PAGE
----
Tobias Carlisle:
It’s not so much the location, it’s how well you know it.

Moses Kagan:
… Yeah, well, it’s right. I mean, it’s what is… Because given that construction pricing and operating expenses are basically flat across all these different neighborhoods, the only variables that matter are what are the purchase prices and what kind of brands can you underwrite? That’s it, there’s no like that.. But the balance between those two things is constantly changing. And so I’ll give you an example of a neighborhood where I would love to buy more stuff, but I can’t right now. So we went into Highland Park, I think we did our first deal in Highland Park, which is a neighborhood in Northeast LA. Awesome neighborhood. Everyone who’s in New York right now and wondering where they should move, should move to Highland Park. I mean, let’s hope all the retail survives because it’s super walkable and just awesome, enough density to be… Interesting small apartment buildings, but also lots of single family homes, walkable retail. So dope.

Moses Kagan:
We did our first deal there, I think in 2013. And we actually did it as a fee project where we didn’t… This was back in the old days, we couldn’t even raise enough money for the scale of the opportunity. So, we did a lot of deals where we didn’t even have an ownership state. We just got, fees for doing it. So we did this deal, 16 unit building and we were underwriting 1350, for two bedrooms there. And by the time they leased it up, we leased the whole building up in two weeks at 1650. And it was like, oh! And then I bought everything that wasn’t nailed down there. I went around and this luckily, we were at that point able to raise a bit more money. And so we were able to actually an ownership stake. We now have 100’s of units in Highland Park.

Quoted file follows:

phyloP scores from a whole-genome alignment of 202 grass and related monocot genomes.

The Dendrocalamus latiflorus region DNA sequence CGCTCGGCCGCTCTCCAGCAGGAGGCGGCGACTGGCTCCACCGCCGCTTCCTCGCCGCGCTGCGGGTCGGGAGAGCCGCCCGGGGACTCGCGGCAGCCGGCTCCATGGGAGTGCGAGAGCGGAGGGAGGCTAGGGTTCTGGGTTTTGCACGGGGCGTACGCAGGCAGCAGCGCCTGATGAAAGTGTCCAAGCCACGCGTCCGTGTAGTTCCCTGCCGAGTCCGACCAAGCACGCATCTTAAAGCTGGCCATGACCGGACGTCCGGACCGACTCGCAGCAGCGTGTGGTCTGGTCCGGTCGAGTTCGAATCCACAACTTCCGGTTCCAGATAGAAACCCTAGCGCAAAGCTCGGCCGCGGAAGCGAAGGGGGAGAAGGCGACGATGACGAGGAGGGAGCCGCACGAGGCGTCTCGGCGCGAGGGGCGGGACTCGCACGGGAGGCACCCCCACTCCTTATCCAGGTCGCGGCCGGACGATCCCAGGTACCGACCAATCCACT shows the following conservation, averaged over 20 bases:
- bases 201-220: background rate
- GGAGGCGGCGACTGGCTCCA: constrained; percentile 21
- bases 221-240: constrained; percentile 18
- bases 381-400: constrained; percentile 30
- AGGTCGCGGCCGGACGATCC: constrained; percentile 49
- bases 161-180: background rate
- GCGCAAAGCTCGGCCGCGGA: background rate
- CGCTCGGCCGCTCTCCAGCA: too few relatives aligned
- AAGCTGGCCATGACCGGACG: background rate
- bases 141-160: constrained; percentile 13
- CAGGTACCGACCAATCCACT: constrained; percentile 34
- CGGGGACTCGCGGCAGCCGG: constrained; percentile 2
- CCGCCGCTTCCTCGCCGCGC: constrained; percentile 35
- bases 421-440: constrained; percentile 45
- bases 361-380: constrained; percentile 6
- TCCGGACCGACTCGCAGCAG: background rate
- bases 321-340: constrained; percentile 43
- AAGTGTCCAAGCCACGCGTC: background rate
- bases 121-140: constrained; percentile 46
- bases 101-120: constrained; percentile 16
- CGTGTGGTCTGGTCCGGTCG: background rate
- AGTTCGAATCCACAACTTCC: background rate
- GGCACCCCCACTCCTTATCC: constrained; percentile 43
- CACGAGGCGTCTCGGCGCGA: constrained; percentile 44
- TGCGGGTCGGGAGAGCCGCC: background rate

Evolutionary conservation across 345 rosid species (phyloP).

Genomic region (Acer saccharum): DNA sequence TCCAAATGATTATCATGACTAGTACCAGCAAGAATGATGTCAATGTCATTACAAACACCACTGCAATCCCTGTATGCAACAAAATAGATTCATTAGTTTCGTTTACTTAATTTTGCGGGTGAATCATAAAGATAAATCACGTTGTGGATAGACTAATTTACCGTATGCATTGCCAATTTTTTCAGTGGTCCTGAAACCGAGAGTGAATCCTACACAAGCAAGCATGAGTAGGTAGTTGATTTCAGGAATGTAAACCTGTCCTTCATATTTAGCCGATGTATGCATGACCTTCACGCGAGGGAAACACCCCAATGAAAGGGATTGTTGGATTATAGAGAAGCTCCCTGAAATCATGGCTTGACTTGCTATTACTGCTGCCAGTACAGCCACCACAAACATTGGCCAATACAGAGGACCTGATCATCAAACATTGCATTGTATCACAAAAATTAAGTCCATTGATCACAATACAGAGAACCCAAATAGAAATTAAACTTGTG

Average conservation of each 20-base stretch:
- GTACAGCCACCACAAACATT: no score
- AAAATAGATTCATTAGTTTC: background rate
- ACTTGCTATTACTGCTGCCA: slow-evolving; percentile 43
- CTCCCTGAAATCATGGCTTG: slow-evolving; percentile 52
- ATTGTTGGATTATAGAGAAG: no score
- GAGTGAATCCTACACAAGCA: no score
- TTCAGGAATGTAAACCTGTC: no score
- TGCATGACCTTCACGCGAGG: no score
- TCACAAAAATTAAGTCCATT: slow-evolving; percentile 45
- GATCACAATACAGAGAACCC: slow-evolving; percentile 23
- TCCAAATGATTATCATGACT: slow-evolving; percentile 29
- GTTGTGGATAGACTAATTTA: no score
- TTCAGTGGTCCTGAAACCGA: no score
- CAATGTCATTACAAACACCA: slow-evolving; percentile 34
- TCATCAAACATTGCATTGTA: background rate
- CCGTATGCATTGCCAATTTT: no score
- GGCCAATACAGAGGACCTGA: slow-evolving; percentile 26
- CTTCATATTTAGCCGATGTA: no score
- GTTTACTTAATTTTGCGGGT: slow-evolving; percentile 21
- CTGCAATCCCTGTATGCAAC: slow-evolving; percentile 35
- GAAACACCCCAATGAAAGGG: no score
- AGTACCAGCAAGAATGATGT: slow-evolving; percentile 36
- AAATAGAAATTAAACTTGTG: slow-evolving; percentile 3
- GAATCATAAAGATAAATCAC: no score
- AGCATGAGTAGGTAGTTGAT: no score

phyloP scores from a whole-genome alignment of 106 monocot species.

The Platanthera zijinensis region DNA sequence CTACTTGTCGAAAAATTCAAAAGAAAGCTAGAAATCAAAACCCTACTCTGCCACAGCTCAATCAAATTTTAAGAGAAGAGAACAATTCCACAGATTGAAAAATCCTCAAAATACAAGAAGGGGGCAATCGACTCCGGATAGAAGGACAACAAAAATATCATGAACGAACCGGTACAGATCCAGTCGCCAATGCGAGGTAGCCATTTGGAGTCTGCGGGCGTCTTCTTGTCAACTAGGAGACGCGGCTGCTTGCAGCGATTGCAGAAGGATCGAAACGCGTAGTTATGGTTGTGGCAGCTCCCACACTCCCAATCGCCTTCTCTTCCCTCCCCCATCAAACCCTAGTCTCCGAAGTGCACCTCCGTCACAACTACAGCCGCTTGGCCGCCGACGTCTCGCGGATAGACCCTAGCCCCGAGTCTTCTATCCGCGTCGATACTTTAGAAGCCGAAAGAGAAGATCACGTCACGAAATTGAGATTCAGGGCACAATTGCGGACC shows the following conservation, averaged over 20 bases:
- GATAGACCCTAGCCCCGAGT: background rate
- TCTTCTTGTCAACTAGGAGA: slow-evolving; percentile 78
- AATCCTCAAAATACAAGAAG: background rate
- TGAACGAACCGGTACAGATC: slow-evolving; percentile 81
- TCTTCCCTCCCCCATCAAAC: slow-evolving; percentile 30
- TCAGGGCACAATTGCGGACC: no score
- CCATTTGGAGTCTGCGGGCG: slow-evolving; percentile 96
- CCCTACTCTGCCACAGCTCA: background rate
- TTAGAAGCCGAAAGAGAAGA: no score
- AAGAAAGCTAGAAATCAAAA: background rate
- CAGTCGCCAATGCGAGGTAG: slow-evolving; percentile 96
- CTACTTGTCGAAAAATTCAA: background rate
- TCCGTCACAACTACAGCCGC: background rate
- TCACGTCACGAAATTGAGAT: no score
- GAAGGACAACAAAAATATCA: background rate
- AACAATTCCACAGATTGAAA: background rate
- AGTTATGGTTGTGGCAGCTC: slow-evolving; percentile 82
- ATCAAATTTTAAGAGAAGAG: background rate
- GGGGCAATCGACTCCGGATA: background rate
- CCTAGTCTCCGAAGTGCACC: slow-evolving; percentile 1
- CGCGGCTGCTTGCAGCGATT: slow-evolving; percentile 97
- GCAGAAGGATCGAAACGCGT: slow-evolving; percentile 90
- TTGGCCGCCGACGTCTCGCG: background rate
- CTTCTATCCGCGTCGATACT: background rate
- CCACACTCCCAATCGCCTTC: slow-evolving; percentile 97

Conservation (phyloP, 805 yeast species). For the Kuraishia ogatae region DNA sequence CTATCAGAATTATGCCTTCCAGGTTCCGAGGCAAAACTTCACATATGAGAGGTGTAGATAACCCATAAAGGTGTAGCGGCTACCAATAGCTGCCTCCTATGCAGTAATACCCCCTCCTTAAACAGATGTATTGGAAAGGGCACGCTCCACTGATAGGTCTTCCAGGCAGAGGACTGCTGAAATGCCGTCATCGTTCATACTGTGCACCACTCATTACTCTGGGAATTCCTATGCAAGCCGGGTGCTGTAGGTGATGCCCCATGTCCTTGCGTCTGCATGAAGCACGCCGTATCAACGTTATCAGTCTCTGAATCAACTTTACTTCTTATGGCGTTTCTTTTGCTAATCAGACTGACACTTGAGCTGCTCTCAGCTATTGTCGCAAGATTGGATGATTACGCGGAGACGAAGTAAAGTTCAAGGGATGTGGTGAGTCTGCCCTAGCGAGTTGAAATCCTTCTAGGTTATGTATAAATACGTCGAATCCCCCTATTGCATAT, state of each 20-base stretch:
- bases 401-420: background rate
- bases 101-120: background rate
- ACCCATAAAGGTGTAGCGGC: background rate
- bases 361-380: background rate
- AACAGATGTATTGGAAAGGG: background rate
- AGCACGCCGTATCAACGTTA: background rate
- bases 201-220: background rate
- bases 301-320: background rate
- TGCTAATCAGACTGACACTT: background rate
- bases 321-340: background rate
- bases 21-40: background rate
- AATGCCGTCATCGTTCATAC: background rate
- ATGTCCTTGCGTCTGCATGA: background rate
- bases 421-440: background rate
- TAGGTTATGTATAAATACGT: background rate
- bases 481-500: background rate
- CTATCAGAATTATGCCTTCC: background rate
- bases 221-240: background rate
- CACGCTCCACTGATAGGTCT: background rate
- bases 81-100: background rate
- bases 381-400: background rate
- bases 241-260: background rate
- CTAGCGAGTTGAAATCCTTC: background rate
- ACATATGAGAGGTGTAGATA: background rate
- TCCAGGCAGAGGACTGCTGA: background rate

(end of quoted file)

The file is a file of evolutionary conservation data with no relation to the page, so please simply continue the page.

Moses Kagan:
And the rents have continued to rise, and those deals are done incredibly. Okay? I can’t buy stuff at Highland Park. Every once in a while, I’ll pick off a small deal because I have, relationship with a broker or whatever. But that era of being able to just run around and buy everything that’s over, and it’s been over for probably like three years or something. So what I’m saying is that, the reason it’s over is because they started printing, articles in the LA Times about how cool Highland Park was.

Tobias Carlisle:
Curbed LA.

Moses Kagan:
Yeah, curbed. And I was stupid, early in my career. I used to jump up and down and tell people of this.

Tobias Carlisle:
Tell people about it.

Moses Kagan:
Oh, yeah. Such an idiot. I got incredibly stupid stories about dumb stuff I did like that. But yeah, so the rents have been climbing there, but it’s just the purchase prices went crazy. And so that the equation’s at whack and we can’t buy stuff there. And then there were other examples of neighborhoods that I’m not going to name where, they were… the equation was in balance and we bought a bunch of stuff. And then the equation went out of balance and we couldn’t, but then the rents kind of came back up, and then we could again, and then we started buying more there. So it’s all about, just constantly feeding back the information that we’re getting from the existing management portfolio. back through this equation that we’re using to underwrite new deals. And then constantly seeing, okay, can we make this work? No, but what about over here? And that’s the process.